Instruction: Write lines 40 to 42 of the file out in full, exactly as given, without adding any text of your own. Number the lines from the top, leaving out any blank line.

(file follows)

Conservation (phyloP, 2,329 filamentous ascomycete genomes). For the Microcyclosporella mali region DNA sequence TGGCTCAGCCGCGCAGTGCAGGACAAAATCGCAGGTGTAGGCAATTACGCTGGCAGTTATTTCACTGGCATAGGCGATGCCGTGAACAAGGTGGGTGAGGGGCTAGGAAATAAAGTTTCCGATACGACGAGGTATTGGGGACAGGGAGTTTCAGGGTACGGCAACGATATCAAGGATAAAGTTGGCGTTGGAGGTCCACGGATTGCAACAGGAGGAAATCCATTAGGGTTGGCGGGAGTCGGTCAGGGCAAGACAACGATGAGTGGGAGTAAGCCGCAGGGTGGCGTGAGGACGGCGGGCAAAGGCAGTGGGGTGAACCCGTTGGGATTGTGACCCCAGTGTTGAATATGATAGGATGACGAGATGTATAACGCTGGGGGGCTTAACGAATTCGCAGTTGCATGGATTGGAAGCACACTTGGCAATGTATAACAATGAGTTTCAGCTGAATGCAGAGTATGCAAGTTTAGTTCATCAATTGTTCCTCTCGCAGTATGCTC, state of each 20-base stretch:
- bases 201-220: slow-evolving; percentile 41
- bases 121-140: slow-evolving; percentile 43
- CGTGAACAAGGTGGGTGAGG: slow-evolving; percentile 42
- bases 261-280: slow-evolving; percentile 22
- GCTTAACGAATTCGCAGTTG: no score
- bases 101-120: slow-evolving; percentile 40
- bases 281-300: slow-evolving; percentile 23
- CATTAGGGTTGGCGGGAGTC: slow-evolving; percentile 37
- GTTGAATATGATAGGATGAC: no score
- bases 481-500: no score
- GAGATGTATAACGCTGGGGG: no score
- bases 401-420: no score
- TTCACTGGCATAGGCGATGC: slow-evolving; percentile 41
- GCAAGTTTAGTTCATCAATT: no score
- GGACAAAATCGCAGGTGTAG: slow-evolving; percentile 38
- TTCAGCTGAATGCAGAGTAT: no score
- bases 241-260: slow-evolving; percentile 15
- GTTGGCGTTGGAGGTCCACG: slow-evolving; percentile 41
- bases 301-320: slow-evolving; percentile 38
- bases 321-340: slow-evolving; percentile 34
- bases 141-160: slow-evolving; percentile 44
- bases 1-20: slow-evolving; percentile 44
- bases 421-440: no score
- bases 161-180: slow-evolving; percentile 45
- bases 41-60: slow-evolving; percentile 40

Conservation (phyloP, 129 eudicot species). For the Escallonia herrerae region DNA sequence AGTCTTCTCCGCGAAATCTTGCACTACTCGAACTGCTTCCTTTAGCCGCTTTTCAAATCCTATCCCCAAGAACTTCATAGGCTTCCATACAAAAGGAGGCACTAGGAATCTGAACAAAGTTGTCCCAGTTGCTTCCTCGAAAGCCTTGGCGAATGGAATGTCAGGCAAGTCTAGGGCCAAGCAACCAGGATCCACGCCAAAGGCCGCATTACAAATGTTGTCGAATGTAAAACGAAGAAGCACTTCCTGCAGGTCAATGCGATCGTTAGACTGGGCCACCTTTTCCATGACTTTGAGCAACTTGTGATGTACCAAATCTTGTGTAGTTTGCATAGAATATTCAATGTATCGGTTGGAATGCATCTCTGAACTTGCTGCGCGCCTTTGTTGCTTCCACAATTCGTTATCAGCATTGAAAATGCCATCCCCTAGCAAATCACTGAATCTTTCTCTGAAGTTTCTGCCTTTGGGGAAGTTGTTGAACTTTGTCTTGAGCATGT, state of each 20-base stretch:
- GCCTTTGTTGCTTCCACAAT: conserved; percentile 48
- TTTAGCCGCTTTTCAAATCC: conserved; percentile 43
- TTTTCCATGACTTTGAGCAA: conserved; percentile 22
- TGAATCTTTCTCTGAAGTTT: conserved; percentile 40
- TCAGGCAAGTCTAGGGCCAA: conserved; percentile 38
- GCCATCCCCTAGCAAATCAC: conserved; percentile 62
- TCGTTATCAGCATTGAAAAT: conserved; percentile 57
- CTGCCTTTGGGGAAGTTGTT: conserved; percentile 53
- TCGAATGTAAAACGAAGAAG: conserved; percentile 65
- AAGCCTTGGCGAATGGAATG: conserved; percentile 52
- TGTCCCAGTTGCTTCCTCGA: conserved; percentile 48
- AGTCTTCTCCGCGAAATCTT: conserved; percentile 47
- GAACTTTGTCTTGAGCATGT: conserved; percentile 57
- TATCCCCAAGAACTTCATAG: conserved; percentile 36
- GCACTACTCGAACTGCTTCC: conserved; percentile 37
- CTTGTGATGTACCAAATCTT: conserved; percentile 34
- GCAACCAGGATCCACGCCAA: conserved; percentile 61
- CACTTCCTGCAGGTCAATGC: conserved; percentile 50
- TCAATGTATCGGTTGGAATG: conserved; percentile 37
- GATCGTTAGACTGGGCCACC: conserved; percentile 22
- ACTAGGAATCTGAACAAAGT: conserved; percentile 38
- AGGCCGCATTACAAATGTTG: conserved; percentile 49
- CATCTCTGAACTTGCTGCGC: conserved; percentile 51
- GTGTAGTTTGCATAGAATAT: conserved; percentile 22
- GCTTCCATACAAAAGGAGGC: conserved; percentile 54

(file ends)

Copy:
- GAACTTTGTCTTGAGCATGT: conserved; percentile 57
- TATCCCCAAGAACTTCATAG: conserved; percentile 36
- GCACTACTCGAACTGCTTCC: conserved; percentile 37